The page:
Bài giảng Database systems - Entity-relationship model

Problems with ER Models (2)  Fan Trap  Where a model represents a relationship between entity types, but pathway between certain entity occurrences is ambiguous.  Usually: two or more 1:N relationships fan out from the same entity.  Chasm Trap  Where a model suggests the existence of a relationship between entity types, but pathway does not exist between certain entity occurrences.  Usually: optional participation.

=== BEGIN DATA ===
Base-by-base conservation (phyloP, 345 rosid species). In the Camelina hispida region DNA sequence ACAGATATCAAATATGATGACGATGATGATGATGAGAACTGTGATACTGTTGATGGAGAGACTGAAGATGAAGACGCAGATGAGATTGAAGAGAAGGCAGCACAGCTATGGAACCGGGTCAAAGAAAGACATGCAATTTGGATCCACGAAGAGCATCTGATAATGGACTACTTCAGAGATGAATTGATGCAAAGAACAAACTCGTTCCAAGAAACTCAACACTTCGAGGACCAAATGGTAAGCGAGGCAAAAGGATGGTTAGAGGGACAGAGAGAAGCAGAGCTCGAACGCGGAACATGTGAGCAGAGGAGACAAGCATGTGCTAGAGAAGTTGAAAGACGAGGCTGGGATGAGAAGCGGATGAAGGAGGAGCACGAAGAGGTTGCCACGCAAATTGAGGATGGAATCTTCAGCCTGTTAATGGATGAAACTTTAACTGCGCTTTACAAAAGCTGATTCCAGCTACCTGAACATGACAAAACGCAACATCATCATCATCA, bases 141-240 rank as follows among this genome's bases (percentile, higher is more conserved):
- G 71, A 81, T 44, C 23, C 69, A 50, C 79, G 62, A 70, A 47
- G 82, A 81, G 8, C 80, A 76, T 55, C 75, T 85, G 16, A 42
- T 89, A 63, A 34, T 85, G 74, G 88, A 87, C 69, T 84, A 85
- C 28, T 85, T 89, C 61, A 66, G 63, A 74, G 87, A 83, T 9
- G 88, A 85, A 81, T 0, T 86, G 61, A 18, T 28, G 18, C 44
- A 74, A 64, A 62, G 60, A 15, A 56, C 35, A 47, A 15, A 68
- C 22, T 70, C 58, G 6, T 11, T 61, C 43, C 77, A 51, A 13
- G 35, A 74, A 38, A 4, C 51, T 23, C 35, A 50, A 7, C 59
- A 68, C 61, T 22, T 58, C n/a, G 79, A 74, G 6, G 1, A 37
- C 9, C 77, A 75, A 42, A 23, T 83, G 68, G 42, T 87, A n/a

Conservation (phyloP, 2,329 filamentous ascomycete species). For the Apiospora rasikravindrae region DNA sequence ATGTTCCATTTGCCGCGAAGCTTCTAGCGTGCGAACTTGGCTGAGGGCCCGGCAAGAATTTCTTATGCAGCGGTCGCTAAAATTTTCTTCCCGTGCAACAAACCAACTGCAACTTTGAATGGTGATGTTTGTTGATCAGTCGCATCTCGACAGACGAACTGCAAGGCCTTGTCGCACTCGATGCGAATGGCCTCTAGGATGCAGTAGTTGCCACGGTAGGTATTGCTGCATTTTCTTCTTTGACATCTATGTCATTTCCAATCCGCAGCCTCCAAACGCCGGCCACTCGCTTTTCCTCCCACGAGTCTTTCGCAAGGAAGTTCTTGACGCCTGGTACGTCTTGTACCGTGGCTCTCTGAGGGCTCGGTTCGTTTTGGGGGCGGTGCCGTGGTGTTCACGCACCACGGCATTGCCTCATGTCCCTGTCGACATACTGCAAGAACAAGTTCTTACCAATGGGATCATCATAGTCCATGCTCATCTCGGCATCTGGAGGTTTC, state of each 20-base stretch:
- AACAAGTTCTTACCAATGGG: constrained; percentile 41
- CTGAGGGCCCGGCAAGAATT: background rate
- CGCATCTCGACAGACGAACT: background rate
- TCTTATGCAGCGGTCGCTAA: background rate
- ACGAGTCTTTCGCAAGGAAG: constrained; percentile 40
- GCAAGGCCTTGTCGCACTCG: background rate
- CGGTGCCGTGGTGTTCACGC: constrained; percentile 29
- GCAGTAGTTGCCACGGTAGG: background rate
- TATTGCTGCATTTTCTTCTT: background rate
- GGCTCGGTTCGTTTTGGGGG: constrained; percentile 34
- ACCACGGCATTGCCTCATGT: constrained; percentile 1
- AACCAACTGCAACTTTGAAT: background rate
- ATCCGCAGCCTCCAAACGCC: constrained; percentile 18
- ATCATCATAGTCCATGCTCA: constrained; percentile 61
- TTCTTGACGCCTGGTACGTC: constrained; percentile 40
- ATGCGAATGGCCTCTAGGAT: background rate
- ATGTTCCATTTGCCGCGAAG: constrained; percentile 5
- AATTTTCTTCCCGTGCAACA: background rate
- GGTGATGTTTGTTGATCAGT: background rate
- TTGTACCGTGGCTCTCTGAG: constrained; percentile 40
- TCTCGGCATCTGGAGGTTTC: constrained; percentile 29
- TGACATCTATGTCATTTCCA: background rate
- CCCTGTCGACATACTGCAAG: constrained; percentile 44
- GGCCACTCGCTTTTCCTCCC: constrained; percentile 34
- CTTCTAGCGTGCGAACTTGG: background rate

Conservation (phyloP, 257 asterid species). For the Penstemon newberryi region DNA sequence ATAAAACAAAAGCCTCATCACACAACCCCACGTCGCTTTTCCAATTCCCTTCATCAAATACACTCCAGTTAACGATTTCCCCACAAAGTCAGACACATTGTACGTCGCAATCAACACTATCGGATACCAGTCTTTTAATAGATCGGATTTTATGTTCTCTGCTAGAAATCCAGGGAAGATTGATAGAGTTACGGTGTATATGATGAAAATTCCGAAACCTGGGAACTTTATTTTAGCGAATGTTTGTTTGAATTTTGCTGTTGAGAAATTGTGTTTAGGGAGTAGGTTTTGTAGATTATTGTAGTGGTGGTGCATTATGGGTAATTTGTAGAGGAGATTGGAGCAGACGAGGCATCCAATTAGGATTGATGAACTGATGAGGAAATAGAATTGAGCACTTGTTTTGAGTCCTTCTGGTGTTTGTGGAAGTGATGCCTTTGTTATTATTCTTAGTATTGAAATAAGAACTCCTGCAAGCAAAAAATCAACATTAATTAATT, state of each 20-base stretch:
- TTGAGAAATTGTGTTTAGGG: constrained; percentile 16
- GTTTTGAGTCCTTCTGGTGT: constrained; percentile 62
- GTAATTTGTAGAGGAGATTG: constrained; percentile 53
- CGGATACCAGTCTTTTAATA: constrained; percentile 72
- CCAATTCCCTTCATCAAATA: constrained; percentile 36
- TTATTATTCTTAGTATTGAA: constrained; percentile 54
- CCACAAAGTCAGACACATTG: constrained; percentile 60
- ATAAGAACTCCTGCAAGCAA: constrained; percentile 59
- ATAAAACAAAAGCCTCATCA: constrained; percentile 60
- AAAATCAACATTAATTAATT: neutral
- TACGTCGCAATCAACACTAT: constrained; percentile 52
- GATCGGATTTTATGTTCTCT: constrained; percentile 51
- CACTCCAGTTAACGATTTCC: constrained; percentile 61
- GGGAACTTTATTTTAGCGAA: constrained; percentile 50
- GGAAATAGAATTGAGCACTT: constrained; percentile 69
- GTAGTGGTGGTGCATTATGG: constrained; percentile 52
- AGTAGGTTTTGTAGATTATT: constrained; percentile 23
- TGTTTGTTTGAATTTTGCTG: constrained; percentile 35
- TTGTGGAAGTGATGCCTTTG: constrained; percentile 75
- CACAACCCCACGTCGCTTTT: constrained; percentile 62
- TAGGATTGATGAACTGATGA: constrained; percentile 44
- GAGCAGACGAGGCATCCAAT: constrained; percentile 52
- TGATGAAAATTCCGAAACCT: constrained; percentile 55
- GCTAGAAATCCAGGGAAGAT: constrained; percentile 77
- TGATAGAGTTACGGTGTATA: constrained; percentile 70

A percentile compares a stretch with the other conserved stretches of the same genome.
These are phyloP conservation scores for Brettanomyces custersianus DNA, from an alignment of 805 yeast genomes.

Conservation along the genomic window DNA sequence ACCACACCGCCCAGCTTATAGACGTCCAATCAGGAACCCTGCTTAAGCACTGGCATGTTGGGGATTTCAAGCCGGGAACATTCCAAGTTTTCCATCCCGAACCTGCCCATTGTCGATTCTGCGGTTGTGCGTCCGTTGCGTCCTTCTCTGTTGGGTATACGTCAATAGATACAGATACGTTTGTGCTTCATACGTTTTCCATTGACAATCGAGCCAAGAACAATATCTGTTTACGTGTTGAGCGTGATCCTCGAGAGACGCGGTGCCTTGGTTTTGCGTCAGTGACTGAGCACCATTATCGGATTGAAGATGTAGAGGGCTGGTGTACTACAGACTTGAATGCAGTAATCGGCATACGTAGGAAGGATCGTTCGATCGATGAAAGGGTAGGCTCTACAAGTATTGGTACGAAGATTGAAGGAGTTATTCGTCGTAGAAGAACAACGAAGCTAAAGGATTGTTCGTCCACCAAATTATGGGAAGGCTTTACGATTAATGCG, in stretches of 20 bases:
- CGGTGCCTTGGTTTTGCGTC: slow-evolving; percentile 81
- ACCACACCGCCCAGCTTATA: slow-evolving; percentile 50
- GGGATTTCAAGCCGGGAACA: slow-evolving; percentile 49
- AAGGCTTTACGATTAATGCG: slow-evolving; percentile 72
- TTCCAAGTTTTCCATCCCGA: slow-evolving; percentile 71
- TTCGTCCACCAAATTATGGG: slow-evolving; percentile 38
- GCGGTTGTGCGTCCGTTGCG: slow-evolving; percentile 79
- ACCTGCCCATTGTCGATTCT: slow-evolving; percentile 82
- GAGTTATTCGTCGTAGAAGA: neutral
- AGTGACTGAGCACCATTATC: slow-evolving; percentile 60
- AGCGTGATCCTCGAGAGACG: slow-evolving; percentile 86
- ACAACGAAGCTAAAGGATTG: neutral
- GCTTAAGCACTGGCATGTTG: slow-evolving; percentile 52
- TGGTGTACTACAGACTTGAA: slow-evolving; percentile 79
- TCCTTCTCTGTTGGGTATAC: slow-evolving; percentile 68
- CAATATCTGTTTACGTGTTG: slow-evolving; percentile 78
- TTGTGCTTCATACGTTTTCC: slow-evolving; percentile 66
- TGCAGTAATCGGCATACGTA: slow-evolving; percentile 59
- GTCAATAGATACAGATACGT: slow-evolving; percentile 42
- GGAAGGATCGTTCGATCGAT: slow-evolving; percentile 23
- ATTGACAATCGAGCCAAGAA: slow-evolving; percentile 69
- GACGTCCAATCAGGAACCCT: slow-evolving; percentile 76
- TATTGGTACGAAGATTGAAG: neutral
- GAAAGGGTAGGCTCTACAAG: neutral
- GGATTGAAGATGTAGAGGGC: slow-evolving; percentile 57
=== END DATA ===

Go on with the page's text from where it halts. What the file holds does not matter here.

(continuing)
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DATABASE SYSTEMS Nguyen Ngoc Thien An ENTITY-RELATIONSHIP MODEL Spring 2014 Contents  Database Design Process  What is ER Model? And Why?  A Sample Database Application  ER Model Concepts  ER Diagram and Naming Conventions  Alternative Diagrammatic Notations  Problems with ER Models  Reading Suggestion: [1] Chapter 7 2 3 Database Design Process (1) 4  Two main activities:  Database design.  Application design.  Focus in this chapter on database design.  To design the conceptual schema for a database application.  Application design focuses on the programs and interfaces that access the database.  Generally considered part of software engineering. Database Design Process (2) 5  Requirements collection and analysis  Database designers interview prospective database users to understand and document data requirements.  Result:  Data requirements.  Functional requirements of the application.  Conceptual design  Create a conceptual schema for the database using a high-level conceptual data model.  Conceptual schema  Description of data requirements.  Includes detailed descriptions of the entity types, relationships, and constraints.  Independent of storage and implementation details. Database Design Process (3) 6  Logical design (data model mapping)  The conceptual schema is transformed from high- level data model into implementation data model.  The result is a database schema in the implementation data model of DBMS.  Physical design phase  Internal storage structures, file organizations, indexes, access paths, and physical design parameters for the database files are specified. Contents  Database Design Process  What is ER Model? And Why?  A Sample Database Application  ER Model Concepts  ER Diagram and Naming Conventions  Alternative Diagrammatic Notations  Problems with ER Models 7 What is ER Model? 8  Entity-Relationship (ER) model  A popular high-level conceptual data model.  A logical organisation of data within a database system.  ER model technique is based on relational data model.  ER diagrams (ERD)  Diagrammatic notation associated with the ER model. Why use ER data modelling? 9  User requirements can be specified formally and unambiguously.  The conceptual data model is independent of any particular DBMS.  It does not involve any physical or implemental details.  It can be easily understood by ordinary users.  It provides an effective bridge between informal user requirements and logical database design and implementation. Contents  Database Design Process  What is ER Model? And Why?  A Sample Database Application  ER Model Concepts  ER Diagram and Naming Conventions  Alternative Diagrammatic Notations  Problems with ER Models 10 A Sample Database Application (1) 11  The COMPANY database  Keep track of employees, departments, and projects.  Company is organized into DEPARTMENTs.  Each department: a unique name, a unique number, a particular employee who manages it.  Keep track of the start date when that employee began managing the department.  A department may have several locations.  Department controls a number of PROJECTs.  Each project: a unique name, a unique number, and a single location. A Sample Database Application (2) 12  The COMPANY database  Each EMPLOYEE  Has name, Social Security number, address, salary, sex (gender), birth date.  Be assigned to one department.  May work on several projects, which are not necessarily controlled by the same department.  Keep track of the current number of hours per week that an employee works on each project.  Keep track of the direct supervisor of each employee (who is another employee).  Keep track of the DEPENDENTs of each employee.  Each dependent’s first name, sex, birth date, and relation-ship to the employee. A Sample Database Application (3) 13 Contents  Database Design Process  What is ER Model? And Why?  A Sample Database Application  ER Model Concepts  ER Diagram and Naming Conventions  Alternative Diagrammatic Notations  Problems with ER Models 14 Contents - ER Model Concepts 15  Entities & Attributes  Types of Attributes  NULL Values  Entity Types & Entity Sets  Key or Uniqueness Constraint  Relationships & Relationship Types  Relationship Degree  Recursive Relationships  Constraints on Binary Relationship Types  Min-max Notation  Attributes of Relationship Types  Weak Entity Types  Exercise: University Database  Relationship Types of Degree Higher than Two How ER model describes data? 16 Data in ER model Entities Attributes Relationships Entities & Attributes (1) 17  Entity is a specific object or a thing in the mini-world with independent existence.  E.g.: the EMPLOYEE John Smith, the Research DEPARTMENT, the ProductX PROJECT, etc.  Attributes are properties used to describe an entity.  E.g.: an EMPLOYEE entity may have a Name, SSN, Address, Sex, BirthDate.  A specific entity will have a value for each of its attributes.  E.g.: a specific employee entity may have Name = 'John Smith', SSN = '123456789', Address = '731, Fondren, Houston, TX', Sex = 'M' , BirthDate = '09-JAN-55'.  Each attribute has a value set (or domain of values) associated with that attribute to specify set of values that may be assigned to it for each individual entity.  E.g.: integer, string, subrange, enumerated type, etc. Entities & Attributes (2) 18 Two entities (EMPLOYEE e1 and COMPANY c1) and their attributes Types of Attributes (1) 19  Simple (atomic) vs. Composite attributes  Simple attribute: Each entity has a single atomic value for the attribute.  E.g.: SSN; Sex  Composite attribute: The attribute may be composed of several components.  E.g.: Address (Apt#, House#, Street, City, State, ZipCode, Country); Name (FirstName, MiddleName, LastName)  Composition may form a hierarchy where some components are themselves composite.  Single-valued vs. Multi-valued attributes  Multi-valued attribute: An entity may have multiple values for that attribute.  E.g.: Color of a CAR or PreviousDegrees of a STUDENT  Denoted as {Colors} or {PreviousDegrees} Types of Attributes (2) 20 Types of Attributes (3) 21  Stored vs. Derived attributes  Derived attribute: represents a value that is derivable from value of a related attribute, or set of attributes, not necessarily in the same entity type.  E.g.: GPA of a STUDENT  Complex attributes  Composite and multi-valued attributes may be nested arbitrarily to any number of levels although this is rare.  E.g.: PreviousDegrees of a STUDENT is a composite multi- valued attribute denoted by {PreviousDegrees(College, Year, Degree, Field)}. NULL Values 22  NULL values are used for:  Not applicable: In some cases, a particular entity may not have an applicable value for an attribute.  E.g.: a College_degrees attribute applies only to people with college degrees.  Unknown: Missing: It is known that the attribute value exists but is missing.  Not known: It is not known whether the attribute value exists. COMPANY Database 23 Entity Types & Entity Sets (1) 24  Entities with the same basic attributes are grouped or typed into an entity type.  E.g.: the EMPLOYEE entity type or the PROJECT entity type.  The collection of all entities of a particular entity type in the database at any point in time is called an entity set.  The entity set is usually referred to using the same name as the entity type.  E.g.: EMPLOYEE refers to both a type of entity as well as the current set of all employee entities in the database. Entity Types & Entity Sets (2) 25 Key or Uniqueness Constraint (1) 26  An entity type has one or more key attributes whose values are distinct for each individual entity in entity set.  E.g.: SSN of EMPLOYEE  A key attribute may be composite.  E.g.: VehicleTagNumber is a key of the CAR entity type with components (Number, State).  An entity type may have more than one key attribute.  E.g.: the STUDENT entity type may have two keys (in university context): Citizen ID and Student ID. Key or Uniqueness Constraint (2) 27 Entity Type CAR with two keys and a corresponding Entity Set COMPANY Database 28 Initial Conceptual Design of the COMPANY Database Relationships & Relationship Types (1) 29  A relationship relates two or more distinct entities with a specific meaning.  E.g.: EMPLOYEE John Smith works on the ProductX PROJECT; EMPLOYEE Franklin Wong manages the Research DEPARTMENT.  Relationships of the same type are grouped or typed into a relationship type.  E.g.: the WORKS_FOR relationship type in which EMPLOYEEs & DEPARTMENTs participate; the MANAGES relationship type in which EMPLOYEEs & DEPARTMENTs participate. Relationships & Relationship Types (2) 30  Relationship type R among n entity types E1, E2, ..., En  Defines a set of associations - or a relationship set - among entities from these entity types.  Relationship instances ri  Each ri associates n individual entities (e1, e2, ..., en).  Each entity ej in ri is a member of entity set Ej. Relationship Degree (1) 31  The degree of a relationship type  The number of participating entity types.  Binary (degree 2), ternary (degree 3), n-ary (degree n)  More than one relationship type can exist with the same participating entity types.  E.g.: MANAGES and WORKS_FOR are distinct relationships between EMPLOYEE and DEPARTMENT, but with different meanings and different relationship instances. Relationship Degree (2) 32 Relationship instances of a binary relationship type Relationship Degree (3) 33 Relationship instances of a ternary relationship type Recursive Relationships (1) 34  Recursive relationships  Same entity type participates more than once in a relationship type in different roles.  Must specify the role that a participating entity plays in each relationship instance.  E.g.: SUPERVISION relationships between EMPLOYEE (in role of supervisor or boss) and (another) EMPLOYEE (in role of subordinate or worker). Recursive Relationships (2) 35 COMPANY Database 36 Constraints on Binary Relationship Types (1) 37  Structural constraints: one way to express semantics of relationship  Cardinality ratio  Membership class  Cardinality Ratios (functionality) (for a binary relationship)  Specifies the maximum number of relationship instances that an entity can participate in.  one-to-one (1:1)  E.g.: A 1:1 binary relationship is MANAGES which relates a department entity to the employee who manages that department. This represents the miniworld constraints that an employee can manage only one department and that a department has only one manager.  one-to-many (1:M) or many-to-one (M:1)  many-to-many (M:N) Constraints on Binary Relationship Types (2) 38 1:N or N:1 Relationship e1 r1 e2 r2 e3 r3 e4 r4 e5 r5 e6 r6 e7 r7 d1 d2 d3 EMPLOYEE WORKS_FOR DEPARTMENT Constraints on Binary Relationship Types (3) 39 M:N Relationship e1 r1 e2 r2 e3 r3 e4 r4 e5 r5 e6 r6 e7 r7 p1 p2 p3 EMPLOYEE WORKS_ON PROJECT r8 r9 Constraints on Binary Relationship Types (4) 40  Membership class (participation constraint):  Mandatory (total participation): every instance of a participating entity type must participate in the relationship (double line).  E.g.: ATTEND relationship between STUDENTS and COURSE.  Optional (partial participatiaon): not every instance of a participating entity type must participate in the relationship (single line).  E.g.: OFFER relationship between SCHOOL and MODULE is optional for SCHOOL but mandatory for MODULE. COMPANY Database 41 Min-max Notation (1) 42  Min-max notation for relationship types:  Specify structural constraints on relationships.  Replaces cardinality ratio (1:1, 1:N, M:N) and single/double line notation for participation constraints.  Associate a pair of integer numbers (min, max) with each participation of an entity type E in a relationship type R, where 0 ≤ min ≤ max and max ≥ 1. Min-max Notation (2) 43 A department has exactly one manager and an employee can manage at most one department. An employee can work for exactly one department but a department must have at least 4 employees. Employee DepartmentWorks_for (1,1) (4,n) Employee DepartmentManages (0,1) (1,1) 44 Attributes of Relationship Types 45  A relationship type can have attributes.  E.g.: HoursPerWeek of WORKS_ON  Attributes of 1:1 or 1:N relationship types can be migrated to one entity type.  For 1:N relationship types:  Relationship attribute can be migrated only to entity type on N-side of relationship.  For M:N relationship types:  Must be specified as relationship attributes. COMPANY Database 46 Weak Entity Types (1) 47  Weak entity types  Do not have key attributes of their own.  Identified by being related to specific entities from another entity type.  Identifying relationship: A weak entity type must participate in an identifying relationship type with an owner or identifying entity type.  A weak entity type normally has a partial key, which is the attribute that can uniquely identify weak entities that are related to the same owner entity.  If a weak entity has no a partial key, a composite attribute of all the weak entity’s attributes will be the partial key. Weak Entity Types (2) 48  A weak entity is identified by the combination of:  Its partial key.  The particular entities which the weak entity is related to in the identifying relationship.  E.g.: Suppose that a DEPENDENT entity is identified by the dependent’s first name (unique wrt. each EMPLOYEE), and the specific EMPLOYEE that the dependent is related to. DEPENDENT is a weak entity type with EMPLOYEE as its identifying entity type via the identifying relationship type DEPENDENT_OF.  A weak entity type always has a total participation constraint in its identifying relationship type. COMPANY Database 49 Exercise: University Database 50  The university database maintains records of its departments, lecturers, course modules, and students.  The requirements are summarised as follows:  The university consists of departments. Each department has a unique name and some other descriptive attributes  A department must also have a number of lecturers, one of which is the head of department.  All lecturers have different names (we assume so anyway). They must teach one or more modules. A lecturer can only belong to one department.  Modules are offered by departments and taught by lecturers. They must also be attended by at least 10 students. Each module has a unique module number.  Students must enrol for a number of modules. Each student is given a unique student number. Relationship Types of Degree Higher than Two (1) 54 one relationship type of degree n several relationship types of smaller degrees Relationship Types of Degree Higher than Two (2) 55  In general, an n-ary relationship is not equivalent to n binary relationships. Make decisions based on the semantics or meaning of the particular situation being represented.  May include the n-ary relationship plus one or more of the smaller degree relationships if necessary.  Two notations for specifying structural constraints on n-ary relationships specify different constraints:  Based on the cardinality ratio notation.  Based on the (min, max) notation.  Both should be used if it is important to fully specify structural constraints. Relationship Types of Degree Higher than Two (3) 56  Some database design tools permit only binary relationships.  Two ways:  Way 1:  The n-ary relationship must be represented as a weak entity type.  With n identifying relationships.  No partial key.  Way 2:  Represent n-ary relationship as a regular entity type.  Introducing an artificial or surrogate key. Reading suggestion: [1] 7.9 Contents  Database Design Process  What is ER Model? And Why?  A Sample Database Application  ER Model Concepts  ER Diagram and Naming Conventions  Alternative Diagrammatic Notations  Problems with ER Models 58 Naming Conventions  An ER model can be expressed in the form of the ER diagram (ERD).  Proper naming of schema constructs  Choose names that convey meanings attached to different constructs in schema.  Nouns give rise to entity type names.  Verbs indicate names of relationship types.  Choose binary relationship names to make ER diagram readable from left to right and from top to bottom. Summary of the Notation for ERD COMPANY Database 61 Contents  Database Design Process  What is ER Model? And Why?  A Sample Database Application  ER Model Concepts  ER Diagram and Naming Conventions  Alternative Diagrammatic Notations  Problems with ER Models 62 Alternative Diagrammatic Notations 63  Current use (in this class):  Chen notation  Some others:  Crow’s Feet notation  UML (Unified Modeling Language): Rational Rose 64 Symbols for entity type/class, attribute and relationship Displaying attributes Displaying cardinality ratios Various (min, max) notations Notations for displaying specialization/generalization UML Class Diagrams (1) 65  UML methodology  Used extensively in software design.  Many types of diagrams for various software design purposes.  UML class diagrams  Entity in ER corresponds to an object in UML.  Class includes three sections:  Top section gives the class name.  Middle section includes the attributes.  Last section includes operations that can be applied to individual objects.  Associations: relationship types.  Relationship instances: links. UML Class Diagrams (2) 66  UML class diagrams:  Binary association  Represented as a line connecting participating classes.  May optionally have a name.  Link attribute  Placed in a box connected to the association’s line by a dashed line.  Multiplicities: min..max, asterisk (*) indicates no maximum limit on participation.  Types of relationships: association and aggregation.  Distinguish between unidirectional and idirectional associations.  Model weak entities using qualified association. The COMPANY conceptual schema in UML class diagram notation Contents  Database Design Process  What is ER Model? And Why?  A Sample Database Application  ER Model Concepts  ER Diagram and Naming Conventions  Alternative Diagrammatic Notations  Problems with ER Models 68 Problems with ER Models (1) 69  Problems may arise when designing a conceptual data model called connection traps.  Often due to a misinterpretation of the meaning of certain relationships.  Two main types of connection traps are called fan traps and chasm traps. Problems with ER Models (2) 70  Fan Trap  Where a model represents a relationship between entity types, but pathway between certain entity occurrences is ambiguous.  Usually: two or more 1:N relationships fan out from the same entity.  Chasm Trap  Where a model suggests the existence of a relationship between entity types, but pathway does not exist between certain entity occurrences.  Usually: optional participation. An Example of a Fan Trap 71 At which branch office does staff number SG37 work? Staff DivisionWorks_for (1,1) (1,n) Operates Branch (1,n) (1,1) SG37 r1 SA9 r2 SL21 r3 D1 Staff entities Division entities Branch entities r4 r6 B003 B007 B005 D2 r5 Restructuring ER Model to Remove Fan Trap 72 SG37 works at branch B003 D1 r1 D2 r2 B005r3 B003 Division entities Branch entities Staff entities r4 r6 SG37 SA9 SL21 B007 r5 Division BranchOperates (1,n) (1,n) Has Staff (1,1) (1,1) Restructuring the model resolves the fan trap An Example of a Chasm Trap 73 At which branch office is property PA14 available? Branch StaffHas (1,n) (0,n) Oversees Property ForRent (1,1) (0,1) B003 r1 B007 r2 B005 r3 SG37 SL21 Branch entities Staff entities PropertyForRent entities r4 r5 PG36 PA14 PL94 SA9 Restructuring ER Model to Remove Chasm Trap (1) 74 Branch StaffHas (1,n) (0,n) Oversees Property ForRent (1,1) (0,1) Adding the Offers relationship resolves the chasm trap Offers (1,n) (1,1) Restructuring ER Model to Remove Chasm Trap (2) 75 B003 r1 B007 r2 B005 r3 SG37 SL21 Branch entities Staff entities PropertyForRent entities r4 r5 PG36 PA14 PL94 SA9 r6 r7 r8 Q & A 76